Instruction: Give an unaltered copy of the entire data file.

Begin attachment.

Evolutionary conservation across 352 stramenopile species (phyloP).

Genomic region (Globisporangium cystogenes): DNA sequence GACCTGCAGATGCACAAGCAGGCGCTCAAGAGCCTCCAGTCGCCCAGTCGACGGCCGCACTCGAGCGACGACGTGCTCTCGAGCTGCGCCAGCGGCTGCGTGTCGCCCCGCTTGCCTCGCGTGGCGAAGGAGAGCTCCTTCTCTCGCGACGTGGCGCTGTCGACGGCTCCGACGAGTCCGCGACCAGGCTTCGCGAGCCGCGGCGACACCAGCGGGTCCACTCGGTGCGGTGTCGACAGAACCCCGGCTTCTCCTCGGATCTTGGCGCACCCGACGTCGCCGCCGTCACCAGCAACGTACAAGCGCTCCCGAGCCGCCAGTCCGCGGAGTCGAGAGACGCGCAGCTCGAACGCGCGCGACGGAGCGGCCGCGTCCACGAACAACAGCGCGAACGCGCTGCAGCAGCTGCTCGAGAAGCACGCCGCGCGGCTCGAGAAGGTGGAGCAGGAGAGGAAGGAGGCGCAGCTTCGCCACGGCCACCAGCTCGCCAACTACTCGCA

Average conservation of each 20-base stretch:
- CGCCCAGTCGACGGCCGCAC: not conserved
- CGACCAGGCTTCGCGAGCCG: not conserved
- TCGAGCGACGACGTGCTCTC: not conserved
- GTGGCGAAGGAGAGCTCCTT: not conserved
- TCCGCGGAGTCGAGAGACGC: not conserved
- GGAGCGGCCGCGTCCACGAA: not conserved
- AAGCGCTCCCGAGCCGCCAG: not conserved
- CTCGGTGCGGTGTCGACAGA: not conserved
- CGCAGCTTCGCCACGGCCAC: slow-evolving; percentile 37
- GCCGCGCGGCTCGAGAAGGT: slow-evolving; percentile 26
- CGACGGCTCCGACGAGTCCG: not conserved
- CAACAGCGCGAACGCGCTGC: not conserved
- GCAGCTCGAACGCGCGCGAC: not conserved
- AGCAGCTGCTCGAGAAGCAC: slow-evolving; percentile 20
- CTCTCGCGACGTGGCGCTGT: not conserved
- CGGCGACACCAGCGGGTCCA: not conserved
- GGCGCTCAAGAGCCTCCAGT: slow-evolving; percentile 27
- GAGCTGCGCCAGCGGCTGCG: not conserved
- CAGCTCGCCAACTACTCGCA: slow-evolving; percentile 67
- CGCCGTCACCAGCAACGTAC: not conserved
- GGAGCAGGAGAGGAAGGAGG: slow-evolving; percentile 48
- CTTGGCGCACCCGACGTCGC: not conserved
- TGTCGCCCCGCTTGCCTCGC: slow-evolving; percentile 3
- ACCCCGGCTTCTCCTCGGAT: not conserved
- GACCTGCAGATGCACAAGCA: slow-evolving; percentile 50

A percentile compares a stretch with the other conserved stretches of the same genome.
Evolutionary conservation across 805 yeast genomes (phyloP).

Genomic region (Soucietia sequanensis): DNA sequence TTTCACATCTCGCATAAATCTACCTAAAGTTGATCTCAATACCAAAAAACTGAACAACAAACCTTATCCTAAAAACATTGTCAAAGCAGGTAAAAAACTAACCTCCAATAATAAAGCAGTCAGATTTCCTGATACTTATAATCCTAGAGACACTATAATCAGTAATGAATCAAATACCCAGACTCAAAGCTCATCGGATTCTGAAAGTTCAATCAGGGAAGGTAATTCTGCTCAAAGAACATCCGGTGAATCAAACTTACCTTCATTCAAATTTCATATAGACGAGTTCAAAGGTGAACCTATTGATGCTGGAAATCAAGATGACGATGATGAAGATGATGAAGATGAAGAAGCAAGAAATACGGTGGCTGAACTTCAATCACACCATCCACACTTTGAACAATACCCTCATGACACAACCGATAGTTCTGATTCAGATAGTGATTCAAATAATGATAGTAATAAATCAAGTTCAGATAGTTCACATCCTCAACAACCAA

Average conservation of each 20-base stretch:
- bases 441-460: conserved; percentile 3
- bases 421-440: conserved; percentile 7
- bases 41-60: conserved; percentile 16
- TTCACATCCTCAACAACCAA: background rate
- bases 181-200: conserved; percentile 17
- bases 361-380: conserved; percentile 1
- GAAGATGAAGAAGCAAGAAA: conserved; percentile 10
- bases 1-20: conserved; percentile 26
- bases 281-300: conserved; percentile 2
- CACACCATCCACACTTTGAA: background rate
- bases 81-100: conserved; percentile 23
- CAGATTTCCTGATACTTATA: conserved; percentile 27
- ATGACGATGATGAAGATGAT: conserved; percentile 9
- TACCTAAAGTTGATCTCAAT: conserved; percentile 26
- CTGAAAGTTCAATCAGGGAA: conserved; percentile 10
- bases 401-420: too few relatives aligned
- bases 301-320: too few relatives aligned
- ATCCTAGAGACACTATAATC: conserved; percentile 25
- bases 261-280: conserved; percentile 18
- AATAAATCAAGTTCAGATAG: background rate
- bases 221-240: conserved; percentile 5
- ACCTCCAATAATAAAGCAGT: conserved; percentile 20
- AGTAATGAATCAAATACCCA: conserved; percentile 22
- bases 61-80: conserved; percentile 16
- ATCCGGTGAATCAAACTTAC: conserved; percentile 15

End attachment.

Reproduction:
Evolutionary conservation across 352 stramenopile species (phyloP).

Genomic region (Globisporangium cystogenes): DNA sequence GACCTGCAGATGCACAAGCAGGCGCTCAAGAGCCTCCAGTCGCCCAGTCGACGGCCGCACTCGAGCGACGACGTGCTCTCGAGCTGCGCCAGCGGCTGCGTGTCGCCCCGCTTGCCTCGCGTGGCGAAGGAGAGCTCCTTCTCTCGCGACGTGGCGCTGTCGACGGCTCCGACGAGTCCGCGACCAGGCTTCGCGAGCCGCGGCGACACCAGCGGGTCCACTCGGTGCGGTGTCGACAGAACCCCGGCTTCTCCTCGGATCTTGGCGCACCCGACGTCGCCGCCGTCACCAGCAACGTACAAGCGCTCCCGAGCCGCCAGTCCGCGGAGTCGAGAGACGCGCAGCTCGAACGCGCGCGACGGAGCGGCCGCGTCCACGAACAACAGCGCGAACGCGCTGCAGCAGCTGCTCGAGAAGCACGCCGCGCGGCTCGAGAAGGTGGAGCAGGAGAGGAAGGAGGCGCAGCTTCGCCACGGCCACCAGCTCGCCAACTACTCGCA

Average conservation of each 20-base stretch:
- CGCCCAGTCGACGGCCGCAC: not conserved
- CGACCAGGCTTCGCGAGCCG: not conserved
- TCGAGCGACGACGTGCTCTC: not conserved
- GTGGCGAAGGAGAGCTCCTT: not conserved
- TCCGCGGAGTCGAGAGACGC: not conserved
- GGAGCGGCCGCGTCCACGAA: not conserved
- AAGCGCTCCCGAGCCGCCAG: not conserved
- CTCGGTGCGGTGTCGACAGA: not conserved
- CGCAGCTTCGCCACGGCCAC: slow-evolving; percentile 37
- GCCGCGCGGCTCGAGAAGGT: slow-evolving; percentile 26
- CGACGGCTCCGACGAGTCCG: not conserved
- CAACAGCGCGAACGCGCTGC: not conserved
- GCAGCTCGAACGCGCGCGAC: not conserved
- AGCAGCTGCTCGAGAAGCAC: slow-evolving; percentile 20
- CTCTCGCGACGTGGCGCTGT: not conserved
- CGGCGACACCAGCGGGTCCA: not conserved
- GGCGCTCAAGAGCCTCCAGT: slow-evolving; percentile 27
- GAGCTGCGCCAGCGGCTGCG: not conserved
- CAGCTCGCCAACTACTCGCA: slow-evolving; percentile 67
- CGCCGTCACCAGCAACGTAC: not conserved
- GGAGCAGGAGAGGAAGGAGG: slow-evolving; percentile 48
- CTTGGCGCACCCGACGTCGC: not conserved
- TGTCGCCCCGCTTGCCTCGC: slow-evolving; percentile 3
- ACCCCGGCTTCTCCTCGGAT: not conserved
- GACCTGCAGATGCACAAGCA: slow-evolving; percentile 50

A percentile compares a stretch with the other conserved stretches of the same genome.
Evolutionary conservation across 805 yeast genomes (phyloP).

Genomic region (Soucietia sequanensis): DNA sequence TTTCACATCTCGCATAAATCTACCTAAAGTTGATCTCAATACCAAAAAACTGAACAACAAACCTTATCCTAAAAACATTGTCAAAGCAGGTAAAAAACTAACCTCCAATAATAAAGCAGTCAGATTTCCTGATACTTATAATCCTAGAGACACTATAATCAGTAATGAATCAAATACCCAGACTCAAAGCTCATCGGATTCTGAAAGTTCAATCAGGGAAGGTAATTCTGCTCAAAGAACATCCGGTGAATCAAACTTACCTTCATTCAAATTTCATATAGACGAGTTCAAAGGTGAACCTATTGATGCTGGAAATCAAGATGACGATGATGAAGATGATGAAGATGAAGAAGCAAGAAATACGGTGGCTGAACTTCAATCACACCATCCACACTTTGAACAATACCCTCATGACACAACCGATAGTTCTGATTCAGATAGTGATTCAAATAATGATAGTAATAAATCAAGTTCAGATAGTTCACATCCTCAACAACCAA

Average conservation of each 20-base stretch:
- bases 441-460: conserved; percentile 3
- bases 421-440: conserved; percentile 7
- bases 41-60: conserved; percentile 16
- TTCACATCCTCAACAACCAA: background rate
- bases 181-200: conserved; percentile 17
- bases 361-380: conserved; percentile 1
- GAAGATGAAGAAGCAAGAAA: conserved; percentile 10
- bases 1-20: conserved; percentile 26
- bases 281-300: conserved; percentile 2
- CACACCATCCACACTTTGAA: background rate
- bases 81-100: conserved; percentile 23
- CAGATTTCCTGATACTTATA: conserved; percentile 27
- ATGACGATGATGAAGATGAT: conserved; percentile 9
- TACCTAAAGTTGATCTCAAT: conserved; percentile 26
- CTGAAAGTTCAATCAGGGAA: conserved; percentile 10
- bases 401-420: too few relatives aligned
- bases 301-320: too few relatives aligned
- ATCCTAGAGACACTATAATC: conserved; percentile 25
- bases 261-280: conserved; percentile 18
- AATAAATCAAGTTCAGATAG: background rate
- bases 221-240: conserved; percentile 5
- ACCTCCAATAATAAAGCAGT: conserved; percentile 20
- AGTAATGAATCAAATACCCA: conserved; percentile 22
- bases 61-80: conserved; percentile 16
- ATCCGGTGAATCAAACTTAC: conserved; percentile 15